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From Stephan Ewen <se...@apache.org>
Subject Re: [DISCUSS] A more thorough Pull Request check list and template
Date Tue, 18 Jul 2017 14:58:39 GMT
My thinking was exactly as echoed by Gordon and Ufuk:

  - The yes/no sections are also for reviewers a reminder of what to watch
out for.
    Let's face it, probably half of the committers are not aware that these
things need to be checked implicitly against every change.
    A good part of the recent issues came from exactly that. Changes get
merged (because the pull request lingered or the number of open PRs is
high) and these implications are not thought through.

  - This is to me a tradeoff between requiring explicit +1s from certain
people (maintainers) for certain components, and getting an awareness into
everybody's mind.

  - It also makes all users aware that these things are considered and
implicitly manages expectations in how fast can things get merged.


Concerning the long text: I think it is fine to play the ball a bit more to
the contributors.
Making it easy, yes. But also making it correct and well. We need to make
contributors aware of what it means to contribute to a system to runs
highly available critical infrastructure. There is quite often still the
mindset of "hey, cool, open source, let me throw something out there".

My take is that anyone who is serious about contributing and serious about
quality is not put off by this template.

Concerning the introductory text: I bet that rarely anyone reads the "how
to contribute" guide. Before the template, virtually no new pull request
had even the required naming.
That text needs to be in the template, or we might as well not have it
anywhere at all.



Just for reference: Below is the introductory text of the JDK ;-)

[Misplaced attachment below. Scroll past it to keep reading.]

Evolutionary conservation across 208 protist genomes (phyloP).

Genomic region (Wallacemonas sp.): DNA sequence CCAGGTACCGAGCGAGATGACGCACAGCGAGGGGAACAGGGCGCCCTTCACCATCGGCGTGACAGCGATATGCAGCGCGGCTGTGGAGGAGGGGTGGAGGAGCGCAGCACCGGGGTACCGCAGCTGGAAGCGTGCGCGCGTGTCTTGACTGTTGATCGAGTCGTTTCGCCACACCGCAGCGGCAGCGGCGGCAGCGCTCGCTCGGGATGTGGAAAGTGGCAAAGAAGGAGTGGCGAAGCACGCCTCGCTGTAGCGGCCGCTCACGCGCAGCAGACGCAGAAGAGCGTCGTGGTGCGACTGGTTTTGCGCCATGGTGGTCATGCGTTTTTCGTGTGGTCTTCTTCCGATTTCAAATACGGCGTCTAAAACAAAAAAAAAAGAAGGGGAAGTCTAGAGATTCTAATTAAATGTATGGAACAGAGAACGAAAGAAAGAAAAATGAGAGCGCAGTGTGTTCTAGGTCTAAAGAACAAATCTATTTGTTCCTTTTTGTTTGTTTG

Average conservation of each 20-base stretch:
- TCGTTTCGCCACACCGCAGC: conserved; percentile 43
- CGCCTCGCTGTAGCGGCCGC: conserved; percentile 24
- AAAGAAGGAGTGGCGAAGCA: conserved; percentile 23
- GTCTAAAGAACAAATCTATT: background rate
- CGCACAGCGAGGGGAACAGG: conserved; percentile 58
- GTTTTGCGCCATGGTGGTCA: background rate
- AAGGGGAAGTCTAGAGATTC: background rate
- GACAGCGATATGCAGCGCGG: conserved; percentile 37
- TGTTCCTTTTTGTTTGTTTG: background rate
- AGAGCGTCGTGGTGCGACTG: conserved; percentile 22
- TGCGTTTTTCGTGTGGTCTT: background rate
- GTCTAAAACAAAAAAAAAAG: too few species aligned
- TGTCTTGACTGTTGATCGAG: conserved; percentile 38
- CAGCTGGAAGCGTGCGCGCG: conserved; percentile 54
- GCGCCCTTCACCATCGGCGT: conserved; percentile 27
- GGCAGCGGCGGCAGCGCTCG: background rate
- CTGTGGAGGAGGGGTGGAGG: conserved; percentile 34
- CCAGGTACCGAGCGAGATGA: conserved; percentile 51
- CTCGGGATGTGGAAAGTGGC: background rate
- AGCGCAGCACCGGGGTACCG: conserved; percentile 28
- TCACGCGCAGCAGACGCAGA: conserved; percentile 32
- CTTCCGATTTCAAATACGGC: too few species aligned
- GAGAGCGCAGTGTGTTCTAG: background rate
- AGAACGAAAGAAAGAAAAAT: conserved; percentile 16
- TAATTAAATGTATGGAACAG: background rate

5. Know what to expect

Only the best patches submitted will actually make it all the way into a
JDK code base. The goal is not to take in the maximum number of
contributions possible, but rather to accept only the highest-quality
contributions. The JDK is used daily by millions of people and thousands of
businesses, often in mission-critical applications, and so we can't afford
to accept anything less than the very best.

If you're relatively new to the Java platform then we recommend that you
gain more experience writing Java applications before you attempt to work
on the JDK itself. The purpose of the sponsored-contribution process is to
bring developers who already have the skills required to work on the JDK
into the existing development community. The members of that community have
neither the time nor the patience required to teach basic Java programming
skills or platform implementation techniques.





On Tue, Jul 18, 2017 at 12:15 PM, Ufuk Celebi <uce@apache.org> wrote:

> On Tue, Jul 18, 2017 at 10:47 AM, Fabian Hueske <fhueske@gmail.com> wrote:
> > For example even if the question about changed dependencies is answered
> > with "no", the reviewer still has to check that.
>
> But having it as a required option/text in the PR descriptions helps
> reviewers to actually remember to check that. I think we should be
> more realistic here and assume that reviewers will also overlook
> things etc.
>
> To me, keeping the questions is more important than the intro text.
> Therefore, I would be OK with moving the text to the contrib guide,
> but I would definitely keep the detailed yes/nos and not go with high
> level questions that everyone will answer differently.
>
> – Ufuk
>

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